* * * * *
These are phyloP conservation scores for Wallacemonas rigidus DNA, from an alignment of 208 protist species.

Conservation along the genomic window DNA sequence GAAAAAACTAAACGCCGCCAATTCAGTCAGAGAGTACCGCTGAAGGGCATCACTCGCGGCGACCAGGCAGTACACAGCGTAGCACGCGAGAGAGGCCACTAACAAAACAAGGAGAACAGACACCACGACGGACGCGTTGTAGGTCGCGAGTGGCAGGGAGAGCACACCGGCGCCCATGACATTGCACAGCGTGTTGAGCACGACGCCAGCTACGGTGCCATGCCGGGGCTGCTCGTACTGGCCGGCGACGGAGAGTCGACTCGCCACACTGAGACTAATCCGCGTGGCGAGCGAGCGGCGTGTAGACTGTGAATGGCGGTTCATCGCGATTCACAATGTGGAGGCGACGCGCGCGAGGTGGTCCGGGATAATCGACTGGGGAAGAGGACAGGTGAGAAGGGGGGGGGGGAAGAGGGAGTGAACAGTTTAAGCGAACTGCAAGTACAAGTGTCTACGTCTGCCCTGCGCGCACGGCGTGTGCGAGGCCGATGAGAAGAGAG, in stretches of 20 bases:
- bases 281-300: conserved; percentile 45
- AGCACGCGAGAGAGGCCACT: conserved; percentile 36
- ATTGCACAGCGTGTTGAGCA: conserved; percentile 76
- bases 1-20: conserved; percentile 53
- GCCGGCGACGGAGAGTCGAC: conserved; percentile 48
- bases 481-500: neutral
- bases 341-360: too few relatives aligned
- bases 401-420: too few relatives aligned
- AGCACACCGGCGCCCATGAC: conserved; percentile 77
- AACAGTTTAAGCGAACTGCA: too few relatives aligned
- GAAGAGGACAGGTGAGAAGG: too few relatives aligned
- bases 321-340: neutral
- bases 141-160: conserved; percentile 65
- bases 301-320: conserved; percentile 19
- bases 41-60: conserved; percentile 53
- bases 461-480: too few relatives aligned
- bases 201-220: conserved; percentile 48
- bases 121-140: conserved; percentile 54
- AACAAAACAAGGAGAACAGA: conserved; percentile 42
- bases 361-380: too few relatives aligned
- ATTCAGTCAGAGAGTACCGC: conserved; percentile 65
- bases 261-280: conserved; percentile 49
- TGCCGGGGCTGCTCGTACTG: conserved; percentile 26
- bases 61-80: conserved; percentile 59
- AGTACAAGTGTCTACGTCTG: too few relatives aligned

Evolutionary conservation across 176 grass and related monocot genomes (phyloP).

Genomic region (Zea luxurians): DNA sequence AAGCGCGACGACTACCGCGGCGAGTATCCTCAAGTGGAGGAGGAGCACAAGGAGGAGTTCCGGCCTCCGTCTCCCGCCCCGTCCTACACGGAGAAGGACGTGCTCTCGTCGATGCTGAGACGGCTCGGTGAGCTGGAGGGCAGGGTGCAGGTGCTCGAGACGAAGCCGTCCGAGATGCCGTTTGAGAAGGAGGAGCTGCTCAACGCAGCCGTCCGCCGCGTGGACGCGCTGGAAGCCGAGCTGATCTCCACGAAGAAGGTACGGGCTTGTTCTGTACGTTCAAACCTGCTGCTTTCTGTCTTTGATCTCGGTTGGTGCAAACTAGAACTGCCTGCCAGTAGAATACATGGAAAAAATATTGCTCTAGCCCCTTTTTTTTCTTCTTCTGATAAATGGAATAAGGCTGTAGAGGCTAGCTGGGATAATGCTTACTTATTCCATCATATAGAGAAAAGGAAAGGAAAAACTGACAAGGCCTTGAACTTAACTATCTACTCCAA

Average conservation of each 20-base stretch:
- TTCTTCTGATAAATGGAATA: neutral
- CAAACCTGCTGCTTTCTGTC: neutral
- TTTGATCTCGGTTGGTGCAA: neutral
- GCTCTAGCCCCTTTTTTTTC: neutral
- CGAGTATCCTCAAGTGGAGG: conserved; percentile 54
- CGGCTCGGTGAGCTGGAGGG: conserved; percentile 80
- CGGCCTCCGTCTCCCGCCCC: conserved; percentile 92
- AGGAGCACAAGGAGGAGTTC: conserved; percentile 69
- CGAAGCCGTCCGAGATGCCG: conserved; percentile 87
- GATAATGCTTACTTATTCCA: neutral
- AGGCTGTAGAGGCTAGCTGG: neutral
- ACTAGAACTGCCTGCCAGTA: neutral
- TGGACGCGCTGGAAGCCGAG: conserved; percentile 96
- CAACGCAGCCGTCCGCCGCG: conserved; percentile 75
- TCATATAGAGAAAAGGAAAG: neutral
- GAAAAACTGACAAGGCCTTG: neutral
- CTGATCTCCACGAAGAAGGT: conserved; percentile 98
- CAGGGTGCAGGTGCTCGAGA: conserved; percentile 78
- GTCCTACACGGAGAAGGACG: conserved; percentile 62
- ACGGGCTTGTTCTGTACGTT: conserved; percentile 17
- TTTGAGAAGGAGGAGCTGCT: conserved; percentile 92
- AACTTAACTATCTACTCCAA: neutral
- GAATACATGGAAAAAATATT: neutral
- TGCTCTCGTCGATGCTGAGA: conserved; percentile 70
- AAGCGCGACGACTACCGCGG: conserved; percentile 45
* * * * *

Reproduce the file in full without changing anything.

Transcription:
These are phyloP conservation scores for Wallacemonas rigidus DNA, from an alignment of 208 protist species.

Conservation along the genomic window DNA sequence GAAAAAACTAAACGCCGCCAATTCAGTCAGAGAGTACCGCTGAAGGGCATCACTCGCGGCGACCAGGCAGTACACAGCGTAGCACGCGAGAGAGGCCACTAACAAAACAAGGAGAACAGACACCACGACGGACGCGTTGTAGGTCGCGAGTGGCAGGGAGAGCACACCGGCGCCCATGACATTGCACAGCGTGTTGAGCACGACGCCAGCTACGGTGCCATGCCGGGGCTGCTCGTACTGGCCGGCGACGGAGAGTCGACTCGCCACACTGAGACTAATCCGCGTGGCGAGCGAGCGGCGTGTAGACTGTGAATGGCGGTTCATCGCGATTCACAATGTGGAGGCGACGCGCGCGAGGTGGTCCGGGATAATCGACTGGGGAAGAGGACAGGTGAGAAGGGGGGGGGGGAAGAGGGAGTGAACAGTTTAAGCGAACTGCAAGTACAAGTGTCTACGTCTGCCCTGCGCGCACGGCGTGTGCGAGGCCGATGAGAAGAGAG, in stretches of 20 bases:
- bases 281-300: conserved; percentile 45
- AGCACGCGAGAGAGGCCACT: conserved; percentile 36
- ATTGCACAGCGTGTTGAGCA: conserved; percentile 76
- bases 1-20: conserved; percentile 53
- GCCGGCGACGGAGAGTCGAC: conserved; percentile 48
- bases 481-500: neutral
- bases 341-360: too few relatives aligned
- bases 401-420: too few relatives aligned
- AGCACACCGGCGCCCATGAC: conserved; percentile 77
- AACAGTTTAAGCGAACTGCA: too few relatives aligned
- GAAGAGGACAGGTGAGAAGG: too few relatives aligned
- bases 321-340: neutral
- bases 141-160: conserved; percentile 65
- bases 301-320: conserved; percentile 19
- bases 41-60: conserved; percentile 53
- bases 461-480: too few relatives aligned
- bases 201-220: conserved; percentile 48
- bases 121-140: conserved; percentile 54
- AACAAAACAAGGAGAACAGA: conserved; percentile 42
- bases 361-380: too few relatives aligned
- ATTCAGTCAGAGAGTACCGC: conserved; percentile 65
- bases 261-280: conserved; percentile 49
- TGCCGGGGCTGCTCGTACTG: conserved; percentile 26
- bases 61-80: conserved; percentile 59
- AGTACAAGTGTCTACGTCTG: too few relatives aligned

Evolutionary conservation across 176 grass and related monocot genomes (phyloP).

Genomic region (Zea luxurians): DNA sequence AAGCGCGACGACTACCGCGGCGAGTATCCTCAAGTGGAGGAGGAGCACAAGGAGGAGTTCCGGCCTCCGTCTCCCGCCCCGTCCTACACGGAGAAGGACGTGCTCTCGTCGATGCTGAGACGGCTCGGTGAGCTGGAGGGCAGGGTGCAGGTGCTCGAGACGAAGCCGTCCGAGATGCCGTTTGAGAAGGAGGAGCTGCTCAACGCAGCCGTCCGCCGCGTGGACGCGCTGGAAGCCGAGCTGATCTCCACGAAGAAGGTACGGGCTTGTTCTGTACGTTCAAACCTGCTGCTTTCTGTCTTTGATCTCGGTTGGTGCAAACTAGAACTGCCTGCCAGTAGAATACATGGAAAAAATATTGCTCTAGCCCCTTTTTTTTCTTCTTCTGATAAATGGAATAAGGCTGTAGAGGCTAGCTGGGATAATGCTTACTTATTCCATCATATAGAGAAAAGGAAAGGAAAAACTGACAAGGCCTTGAACTTAACTATCTACTCCAA

Average conservation of each 20-base stretch:
- TTCTTCTGATAAATGGAATA: neutral
- CAAACCTGCTGCTTTCTGTC: neutral
- TTTGATCTCGGTTGGTGCAA: neutral
- GCTCTAGCCCCTTTTTTTTC: neutral
- CGAGTATCCTCAAGTGGAGG: conserved; percentile 54
- CGGCTCGGTGAGCTGGAGGG: conserved; percentile 80
- CGGCCTCCGTCTCCCGCCCC: conserved; percentile 92
- AGGAGCACAAGGAGGAGTTC: conserved; percentile 69
- CGAAGCCGTCCGAGATGCCG: conserved; percentile 87
- GATAATGCTTACTTATTCCA: neutral
- AGGCTGTAGAGGCTAGCTGG: neutral
- ACTAGAACTGCCTGCCAGTA: neutral
- TGGACGCGCTGGAAGCCGAG: conserved; percentile 96
- CAACGCAGCCGTCCGCCGCG: conserved; percentile 75
- TCATATAGAGAAAAGGAAAG: neutral
- GAAAAACTGACAAGGCCTTG: neutral
- CTGATCTCCACGAAGAAGGT: conserved; percentile 98
- CAGGGTGCAGGTGCTCGAGA: conserved; percentile 78
- GTCCTACACGGAGAAGGACG: conserved; percentile 62
- ACGGGCTTGTTCTGTACGTT: conserved; percentile 17
- TTTGAGAAGGAGGAGCTGCT: conserved; percentile 92
- AACTTAACTATCTACTCCAA: neutral
- GAATACATGGAAAAAATATT: neutral
- TGCTCTCGTCGATGCTGAGA: conserved; percentile 70
- AAGCGCGACGACTACCGCGG: conserved; percentile 45